The ASV worked so well. My fears about being awakened by the pressure were unfounded. The first night or two, as I was drifting off, I did notice a pressure increase, but it did not interrupt my falling into sleep. I had at least 8 straight good days with it, no more jolts, no more need for Xanax!

However all is not roses. I did notice that whenever I would try to nap I would still jolt awake. And after those 8 nights, I now still have some nights when trying to go to bed for the night when I jolt. I would say it's been happening on about 20% of nights. I would like to get to the bottom of this so maybe someone here can help. Whereas before I was jolting awake after holding my breath for the better part of a minute, I no longer hold my breath in the face of the ASV's algorithm! But now I seem to be sometimes jolting awake when my breathing is too shallow over the course of many minutes. I'm guessing my CO2 levels are rising in a much more gradual way than when I was holding my breath, and I'm fearing there is nothing my machine can do about it. Example chart:

   

You can see in the sleep before arousal, my minute vent is getting as low as 4.5 (my expiration time seems awfully high at 5 seconds too and my RR is only 8). I have checked my other charts and on my entry into sleep, achieving steady-state without jolts, my minute vent is usually between 5.5 and 6 (and my RR is about 12). The machine is nowhere near hitting the Max PS, so there's no room for adjustment there. The problem, as I understand it, is that the machine really corrects for unstable breathing that occurs over a short period of time (changes to MV gauged against a 3-min moving average), which allows you to set the overall trend of your breathing. Since my breathing here is so regular for almost 7 minutes, the machine has no cause to raise pressure and intervene.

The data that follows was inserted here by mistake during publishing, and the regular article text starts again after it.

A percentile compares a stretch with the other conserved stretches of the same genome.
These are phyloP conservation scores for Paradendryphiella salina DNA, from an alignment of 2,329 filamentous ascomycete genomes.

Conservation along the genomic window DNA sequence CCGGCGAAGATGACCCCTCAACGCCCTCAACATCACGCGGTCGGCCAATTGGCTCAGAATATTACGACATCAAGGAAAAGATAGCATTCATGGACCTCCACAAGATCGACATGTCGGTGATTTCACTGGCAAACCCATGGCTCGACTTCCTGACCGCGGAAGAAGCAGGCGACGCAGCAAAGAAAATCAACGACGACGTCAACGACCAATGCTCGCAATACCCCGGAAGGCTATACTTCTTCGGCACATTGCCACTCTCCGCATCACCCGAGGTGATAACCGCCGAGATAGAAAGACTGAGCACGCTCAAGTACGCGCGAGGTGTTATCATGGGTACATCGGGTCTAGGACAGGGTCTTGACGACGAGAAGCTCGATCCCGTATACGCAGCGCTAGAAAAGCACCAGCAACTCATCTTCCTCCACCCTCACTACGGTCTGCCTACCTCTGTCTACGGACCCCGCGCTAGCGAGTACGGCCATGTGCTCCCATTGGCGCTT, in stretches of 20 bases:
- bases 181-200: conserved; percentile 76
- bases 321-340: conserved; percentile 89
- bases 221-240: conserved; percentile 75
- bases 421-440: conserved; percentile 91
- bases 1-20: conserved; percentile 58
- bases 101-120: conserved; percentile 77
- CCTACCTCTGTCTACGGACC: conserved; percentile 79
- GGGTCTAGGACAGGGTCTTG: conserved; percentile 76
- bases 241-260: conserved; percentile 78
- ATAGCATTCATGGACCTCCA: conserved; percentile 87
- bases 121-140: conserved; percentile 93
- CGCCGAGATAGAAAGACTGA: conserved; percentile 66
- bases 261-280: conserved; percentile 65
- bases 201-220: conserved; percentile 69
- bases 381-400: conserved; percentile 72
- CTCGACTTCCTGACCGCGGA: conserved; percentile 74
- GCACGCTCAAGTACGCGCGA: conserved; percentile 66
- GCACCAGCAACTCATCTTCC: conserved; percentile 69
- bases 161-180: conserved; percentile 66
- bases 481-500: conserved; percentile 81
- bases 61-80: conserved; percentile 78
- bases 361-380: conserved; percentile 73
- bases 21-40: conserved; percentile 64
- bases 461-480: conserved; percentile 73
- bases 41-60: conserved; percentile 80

What on earth can I do? I would welcome any suggestions, or speculation as to cause (why would my respiration rate be so low, nothing is different about those days). Also, for anyone who knows, does the Philips ASV allow you to set a minimum ventilation rate? Because maybe if the machine could kick me up to an MV of at least 5.5, then I wouldn't awaken. Definitely no way to do this on the ResMed.
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#30
RE: RELENTLESS sleep-transition central apneas
I can't explain why the minute vent is allowed to fall from 9.0 to 5.0 over 7-minutes. The Resmed ASV is supposed to target the minute vent to maintain volume, and it uses the rolling 15 minute average. In this sequence, pressure support starts near 10 cm and drops to about 7 (hard to tell). I see EPAP starts at 9 and drops to 7.5, and IPAP drops from about 20 to about 15. so beginning PS is about 10 and ending PS is 7.5. I'm not sure that this is the expected behavior for the machine, and as a technical matter, Resmed might discuss it, but they won't deal with your health or symptoms. I'm not aware of any settings that could prevent this, and still allow for the adaptive algorithm when you don't need the pressure support. Congrats, you stumped the chump!
Sleeprider
Apnea Board Moderator
www.ApneaBoard.com

____________________________________________
Download OSCAR Software
Optimizing Therapy
Organize your OSCAR Charts
How To Attach Images And Files to your posts
How To Deal With Equipment Supplier
Mask Primer
Beginner's Guide to Sleepyhead

INFORMATION ON APNEA BOARD FORUMS OR ON APNEABOARD.COM SHOULD NOT BE CONSIDERED AS MEDICAL ADVICE. ALWAYS SEEK THE ADVICE OF A PHYSICIAN BEFORE SEEKING TREATMENT FOR MEDICAL CONDITIONS, INCLUDING SLEEP APNEA. INFORMATION POSTED ON THE APNEA BOARD WEB SITE AND FORUMS ARE PERSONAL OPINION ONLY AND NOT NECESSARILY A STATEMENT OF FACT.